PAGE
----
A woman suffering hemorrhages for twelve years came up behind him and touched the tassel on his cloak. She said to herself, “If only I can touch his cloak, I shall be cured.” Jesus turned around and saw her, and said, “Courage, daughter! Your faith has saved you.” And from that hour the woman was cured.
This well-known passage is often cited for the importance of faith, but in Matthew’s brief account we hear Jesus encourage the woman with the haemorrhage by simple saying, “Courage!” This is an important thing in the life of faith. In fact, it’s a gift of the Holy Spirit according to the Christian tradition. I remember a few years ago when I was on the 30-day Spiritual Exercises as a Jesuit, my director, without fail, at the end of every daily direction session would say, “Courage!” Prayer can be frightening and this single word helped me move through next day with courage for what God might reveal next. Prayer—and faith—is frightening because it reveals parts of our lives and ourselves that can be dark, sinful, and filled with fear. They’re the parts we are afraid to admit we have, and it’s courage that reminds us that God can heal.
More than physical
But one of the even more fearful parts of the Spiritual Exercises for many who use it as a discernment tool is that God may surprise you with a call you never expected. Even the “expected” call of Christ to his universal mission is scary because of its uncertainty. Take no sandals, stick, or money, Jesus tells his disciples. What? No security for the journey? Life is often unsecure and requires courage to face. This is why Saint Ignatius says of retreatants:
“It is very helpful to him who is receiving the Exercises to enter into them with great courage and generosity towards his Creator and Lord, offering Him all his will and liberty, that His Divine Majesty may make use of his person and of all he has according to His most Holy Will.” (5th Annotation)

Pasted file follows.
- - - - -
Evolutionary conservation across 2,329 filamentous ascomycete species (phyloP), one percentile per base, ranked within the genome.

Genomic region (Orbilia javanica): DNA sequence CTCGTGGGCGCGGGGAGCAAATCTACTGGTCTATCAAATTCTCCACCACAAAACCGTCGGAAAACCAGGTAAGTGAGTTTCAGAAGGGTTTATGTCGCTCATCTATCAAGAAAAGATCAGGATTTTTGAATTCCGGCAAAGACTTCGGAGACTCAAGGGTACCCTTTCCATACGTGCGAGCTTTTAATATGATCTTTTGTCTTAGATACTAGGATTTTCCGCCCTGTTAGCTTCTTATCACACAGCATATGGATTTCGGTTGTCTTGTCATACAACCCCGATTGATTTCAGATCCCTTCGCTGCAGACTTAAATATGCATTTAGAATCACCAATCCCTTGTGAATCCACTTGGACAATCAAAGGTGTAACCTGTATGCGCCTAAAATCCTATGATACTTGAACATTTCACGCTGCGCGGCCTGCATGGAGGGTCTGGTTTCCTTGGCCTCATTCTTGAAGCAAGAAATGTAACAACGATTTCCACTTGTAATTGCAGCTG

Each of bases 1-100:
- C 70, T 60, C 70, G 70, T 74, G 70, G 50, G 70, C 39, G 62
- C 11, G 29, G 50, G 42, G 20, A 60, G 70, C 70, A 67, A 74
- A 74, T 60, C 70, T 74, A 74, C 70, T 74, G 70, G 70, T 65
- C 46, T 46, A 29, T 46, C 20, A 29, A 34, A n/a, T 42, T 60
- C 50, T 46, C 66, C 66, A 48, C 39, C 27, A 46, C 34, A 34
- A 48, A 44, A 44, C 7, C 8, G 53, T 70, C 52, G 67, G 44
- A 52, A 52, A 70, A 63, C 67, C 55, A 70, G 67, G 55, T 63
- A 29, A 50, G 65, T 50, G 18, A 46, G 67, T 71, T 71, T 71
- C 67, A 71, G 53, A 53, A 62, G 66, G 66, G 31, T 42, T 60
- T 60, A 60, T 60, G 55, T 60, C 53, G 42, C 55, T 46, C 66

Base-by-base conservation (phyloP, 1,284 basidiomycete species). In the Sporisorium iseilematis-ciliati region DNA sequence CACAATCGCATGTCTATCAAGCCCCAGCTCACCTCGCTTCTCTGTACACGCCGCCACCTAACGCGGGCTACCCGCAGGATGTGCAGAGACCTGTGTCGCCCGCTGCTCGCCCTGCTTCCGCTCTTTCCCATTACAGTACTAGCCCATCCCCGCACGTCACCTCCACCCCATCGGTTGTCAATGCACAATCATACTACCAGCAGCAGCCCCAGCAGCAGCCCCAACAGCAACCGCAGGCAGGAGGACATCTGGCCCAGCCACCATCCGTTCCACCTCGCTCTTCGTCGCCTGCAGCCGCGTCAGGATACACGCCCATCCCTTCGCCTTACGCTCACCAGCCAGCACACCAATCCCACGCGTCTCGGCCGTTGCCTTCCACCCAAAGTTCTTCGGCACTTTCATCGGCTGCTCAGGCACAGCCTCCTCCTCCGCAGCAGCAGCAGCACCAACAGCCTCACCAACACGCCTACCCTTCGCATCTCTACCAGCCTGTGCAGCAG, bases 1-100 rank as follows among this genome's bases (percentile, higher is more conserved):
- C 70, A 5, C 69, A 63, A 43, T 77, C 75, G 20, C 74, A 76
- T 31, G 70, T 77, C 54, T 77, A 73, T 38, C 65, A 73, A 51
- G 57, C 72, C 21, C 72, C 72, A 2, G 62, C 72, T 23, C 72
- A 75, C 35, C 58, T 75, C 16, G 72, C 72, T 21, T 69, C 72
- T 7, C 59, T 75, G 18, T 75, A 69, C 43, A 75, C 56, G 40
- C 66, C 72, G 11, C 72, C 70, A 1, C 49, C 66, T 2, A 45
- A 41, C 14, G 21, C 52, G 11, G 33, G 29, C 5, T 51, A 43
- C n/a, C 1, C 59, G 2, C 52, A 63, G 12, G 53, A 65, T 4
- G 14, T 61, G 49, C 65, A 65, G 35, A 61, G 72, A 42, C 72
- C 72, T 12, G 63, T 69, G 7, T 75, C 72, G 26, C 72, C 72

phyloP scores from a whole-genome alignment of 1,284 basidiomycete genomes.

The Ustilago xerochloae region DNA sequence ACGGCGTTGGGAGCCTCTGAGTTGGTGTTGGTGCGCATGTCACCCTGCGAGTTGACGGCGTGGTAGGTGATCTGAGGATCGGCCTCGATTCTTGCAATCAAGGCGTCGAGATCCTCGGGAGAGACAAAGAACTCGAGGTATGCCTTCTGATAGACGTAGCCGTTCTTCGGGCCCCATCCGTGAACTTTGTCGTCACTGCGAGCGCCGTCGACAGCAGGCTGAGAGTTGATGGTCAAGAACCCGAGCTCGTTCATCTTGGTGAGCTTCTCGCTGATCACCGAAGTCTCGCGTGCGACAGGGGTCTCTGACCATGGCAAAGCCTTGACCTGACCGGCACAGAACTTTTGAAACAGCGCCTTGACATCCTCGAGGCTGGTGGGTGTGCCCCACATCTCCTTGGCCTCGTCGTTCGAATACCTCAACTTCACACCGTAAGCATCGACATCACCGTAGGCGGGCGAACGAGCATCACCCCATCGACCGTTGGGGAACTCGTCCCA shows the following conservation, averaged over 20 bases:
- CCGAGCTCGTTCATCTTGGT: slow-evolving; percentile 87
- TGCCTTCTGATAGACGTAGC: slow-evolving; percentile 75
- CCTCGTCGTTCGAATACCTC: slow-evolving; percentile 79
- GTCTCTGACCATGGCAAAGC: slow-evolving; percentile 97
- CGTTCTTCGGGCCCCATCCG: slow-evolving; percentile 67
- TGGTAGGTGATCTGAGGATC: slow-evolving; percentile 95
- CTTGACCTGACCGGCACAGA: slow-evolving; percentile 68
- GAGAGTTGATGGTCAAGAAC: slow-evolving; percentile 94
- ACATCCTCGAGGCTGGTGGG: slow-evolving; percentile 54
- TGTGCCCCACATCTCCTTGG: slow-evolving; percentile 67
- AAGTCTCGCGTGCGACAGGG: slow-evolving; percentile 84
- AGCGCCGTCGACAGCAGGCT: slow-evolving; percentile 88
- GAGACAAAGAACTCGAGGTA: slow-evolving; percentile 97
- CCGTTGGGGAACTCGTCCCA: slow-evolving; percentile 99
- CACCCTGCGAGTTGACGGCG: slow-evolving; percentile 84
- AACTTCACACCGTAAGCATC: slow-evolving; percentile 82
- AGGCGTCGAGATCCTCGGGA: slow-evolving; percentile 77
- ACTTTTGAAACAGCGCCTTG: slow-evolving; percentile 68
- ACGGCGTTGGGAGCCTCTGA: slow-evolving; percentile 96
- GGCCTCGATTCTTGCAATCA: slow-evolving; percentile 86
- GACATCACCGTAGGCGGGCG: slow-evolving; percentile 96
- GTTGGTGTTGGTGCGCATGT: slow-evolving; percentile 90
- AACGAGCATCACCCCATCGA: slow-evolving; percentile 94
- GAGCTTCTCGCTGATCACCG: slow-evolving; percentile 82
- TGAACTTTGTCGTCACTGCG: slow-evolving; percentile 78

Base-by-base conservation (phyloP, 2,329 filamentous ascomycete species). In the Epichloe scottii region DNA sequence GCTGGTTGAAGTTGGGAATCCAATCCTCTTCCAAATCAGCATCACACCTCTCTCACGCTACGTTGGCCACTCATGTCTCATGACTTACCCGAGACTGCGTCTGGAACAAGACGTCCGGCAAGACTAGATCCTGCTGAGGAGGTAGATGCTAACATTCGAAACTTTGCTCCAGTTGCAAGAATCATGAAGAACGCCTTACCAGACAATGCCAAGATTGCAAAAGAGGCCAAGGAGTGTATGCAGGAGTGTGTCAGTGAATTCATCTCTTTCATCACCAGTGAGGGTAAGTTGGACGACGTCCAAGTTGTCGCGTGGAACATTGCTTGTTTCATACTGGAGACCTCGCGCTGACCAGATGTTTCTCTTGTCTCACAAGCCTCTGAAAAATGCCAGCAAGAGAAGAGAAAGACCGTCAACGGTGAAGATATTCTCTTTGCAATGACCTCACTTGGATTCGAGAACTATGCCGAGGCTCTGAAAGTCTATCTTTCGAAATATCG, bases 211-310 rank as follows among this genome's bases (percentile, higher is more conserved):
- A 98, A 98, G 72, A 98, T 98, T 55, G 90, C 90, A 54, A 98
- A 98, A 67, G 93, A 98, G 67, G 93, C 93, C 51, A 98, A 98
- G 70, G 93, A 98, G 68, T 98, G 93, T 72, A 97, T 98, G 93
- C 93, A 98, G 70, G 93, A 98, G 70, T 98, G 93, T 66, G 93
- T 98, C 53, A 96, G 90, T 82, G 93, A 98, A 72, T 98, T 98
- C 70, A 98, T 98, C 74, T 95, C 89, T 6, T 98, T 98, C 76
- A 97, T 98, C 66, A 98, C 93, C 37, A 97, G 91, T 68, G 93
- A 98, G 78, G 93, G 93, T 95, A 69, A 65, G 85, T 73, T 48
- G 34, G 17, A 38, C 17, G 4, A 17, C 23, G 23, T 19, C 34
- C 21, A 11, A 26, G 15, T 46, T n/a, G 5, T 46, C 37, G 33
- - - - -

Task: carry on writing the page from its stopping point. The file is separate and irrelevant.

The word courage comes from the Latin cor meaning heart, a symbol of inner strength. Perhaps my retreat director’s encouragement was influenced by Ignatius’ exhortation to directors to give their directees courage:
“If he who is giving the Exercises sees that he who is receiving them is in desolation and tempted, let him not be hard or dissatisfied with him, but gentle and indulgent, giving him courage and strength for the future, and laying bare to him the wiles of the enemy of human nature, and getting him to prepare and dispose himself for the consolation coming.” (7th Annotation)
“The enemy of human nature” – It’s our weakness that discourages us, but the strength of the human spirit, certainly in the context of God, embodies courage like that of the haemorrhaging woman whose courage and faith led not only to physical healing but a deeper life and calling with God. It’s courage that allows us to just dive in and take a spiritual risk, with greater trust that our Creator has a hand stretched out saying, “Don’t worry, I’ll lead the way.”
|Read this recent post on dotMagis’ blog called Take Courage.|
Listen to an audio version of this post…
Music by Kevin McLeod
Courage is good. I like generosity myself. Sometimes, as a feminist doing the Exercises my own sensitivity gets crumpled. This is when I remember to be generous and to go into the exercises with courage I guess but also generosity. And I have never regretted to do so.
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I was challenge of the experience of that family. I learn a lot of things
courage is somthing helps you to move on of what you are now.